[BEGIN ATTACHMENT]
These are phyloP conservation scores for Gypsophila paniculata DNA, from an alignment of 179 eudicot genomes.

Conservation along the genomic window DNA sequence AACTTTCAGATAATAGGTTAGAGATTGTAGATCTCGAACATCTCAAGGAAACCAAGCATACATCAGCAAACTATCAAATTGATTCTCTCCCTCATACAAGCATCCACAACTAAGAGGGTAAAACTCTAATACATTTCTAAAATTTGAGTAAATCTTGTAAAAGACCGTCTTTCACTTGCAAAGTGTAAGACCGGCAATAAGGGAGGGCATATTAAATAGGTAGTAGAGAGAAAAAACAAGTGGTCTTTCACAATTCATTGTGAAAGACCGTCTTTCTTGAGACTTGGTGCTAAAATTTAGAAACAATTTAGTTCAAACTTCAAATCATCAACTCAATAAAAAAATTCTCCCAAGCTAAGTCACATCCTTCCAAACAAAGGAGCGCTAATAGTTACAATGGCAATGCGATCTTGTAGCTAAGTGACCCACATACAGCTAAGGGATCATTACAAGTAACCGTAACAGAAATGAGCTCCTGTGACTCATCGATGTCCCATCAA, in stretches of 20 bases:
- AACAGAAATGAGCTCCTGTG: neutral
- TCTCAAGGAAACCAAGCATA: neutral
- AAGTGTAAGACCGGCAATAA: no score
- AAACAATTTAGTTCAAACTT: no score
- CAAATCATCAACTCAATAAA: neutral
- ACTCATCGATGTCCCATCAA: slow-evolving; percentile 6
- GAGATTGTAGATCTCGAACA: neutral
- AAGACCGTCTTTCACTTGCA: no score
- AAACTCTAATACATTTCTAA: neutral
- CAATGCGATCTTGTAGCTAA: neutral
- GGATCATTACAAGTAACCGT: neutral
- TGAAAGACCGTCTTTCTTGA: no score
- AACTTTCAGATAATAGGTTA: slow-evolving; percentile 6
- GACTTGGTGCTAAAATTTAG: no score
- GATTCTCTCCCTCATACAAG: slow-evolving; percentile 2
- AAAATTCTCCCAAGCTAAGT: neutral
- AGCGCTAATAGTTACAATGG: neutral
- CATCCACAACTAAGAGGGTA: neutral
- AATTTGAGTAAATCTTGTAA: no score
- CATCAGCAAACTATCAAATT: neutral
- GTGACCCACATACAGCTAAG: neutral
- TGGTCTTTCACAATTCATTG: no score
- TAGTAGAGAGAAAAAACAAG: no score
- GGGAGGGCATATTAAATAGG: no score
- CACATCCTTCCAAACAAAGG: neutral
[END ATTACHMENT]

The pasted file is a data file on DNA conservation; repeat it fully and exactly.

These are phyloP conservation scores for Gypsophila paniculata DNA, from an alignment of 179 eudicot genomes.

Conservation along the genomic window DNA sequence AACTTTCAGATAATAGGTTAGAGATTGTAGATCTCGAACATCTCAAGGAAACCAAGCATACATCAGCAAACTATCAAATTGATTCTCTCCCTCATACAAGCATCCACAACTAAGAGGGTAAAACTCTAATACATTTCTAAAATTTGAGTAAATCTTGTAAAAGACCGTCTTTCACTTGCAAAGTGTAAGACCGGCAATAAGGGAGGGCATATTAAATAGGTAGTAGAGAGAAAAAACAAGTGGTCTTTCACAATTCATTGTGAAAGACCGTCTTTCTTGAGACTTGGTGCTAAAATTTAGAAACAATTTAGTTCAAACTTCAAATCATCAACTCAATAAAAAAATTCTCCCAAGCTAAGTCACATCCTTCCAAACAAAGGAGCGCTAATAGTTACAATGGCAATGCGATCTTGTAGCTAAGTGACCCACATACAGCTAAGGGATCATTACAAGTAACCGTAACAGAAATGAGCTCCTGTGACTCATCGATGTCCCATCAA, in stretches of 20 bases:
- AACAGAAATGAGCTCCTGTG: neutral
- TCTCAAGGAAACCAAGCATA: neutral
- AAGTGTAAGACCGGCAATAA: no score
- AAACAATTTAGTTCAAACTT: no score
- CAAATCATCAACTCAATAAA: neutral
- ACTCATCGATGTCCCATCAA: slow-evolving; percentile 6
- GAGATTGTAGATCTCGAACA: neutral
- AAGACCGTCTTTCACTTGCA: no score
- AAACTCTAATACATTTCTAA: neutral
- CAATGCGATCTTGTAGCTAA: neutral
- GGATCATTACAAGTAACCGT: neutral
- TGAAAGACCGTCTTTCTTGA: no score
- AACTTTCAGATAATAGGTTA: slow-evolving; percentile 6
- GACTTGGTGCTAAAATTTAG: no score
- GATTCTCTCCCTCATACAAG: slow-evolving; percentile 2
- AAAATTCTCCCAAGCTAAGT: neutral
- AGCGCTAATAGTTACAATGG: neutral
- CATCCACAACTAAGAGGGTA: neutral
- AATTTGAGTAAATCTTGTAA: no score
- CATCAGCAAACTATCAAATT: neutral
- GTGACCCACATACAGCTAAG: neutral
- TGGTCTTTCACAATTCATTG: no score
- TAGTAGAGAGAAAAAACAAG: no score
- GGGAGGGCATATTAAATAGG: no score
- CACATCCTTCCAAACAAAGG: neutral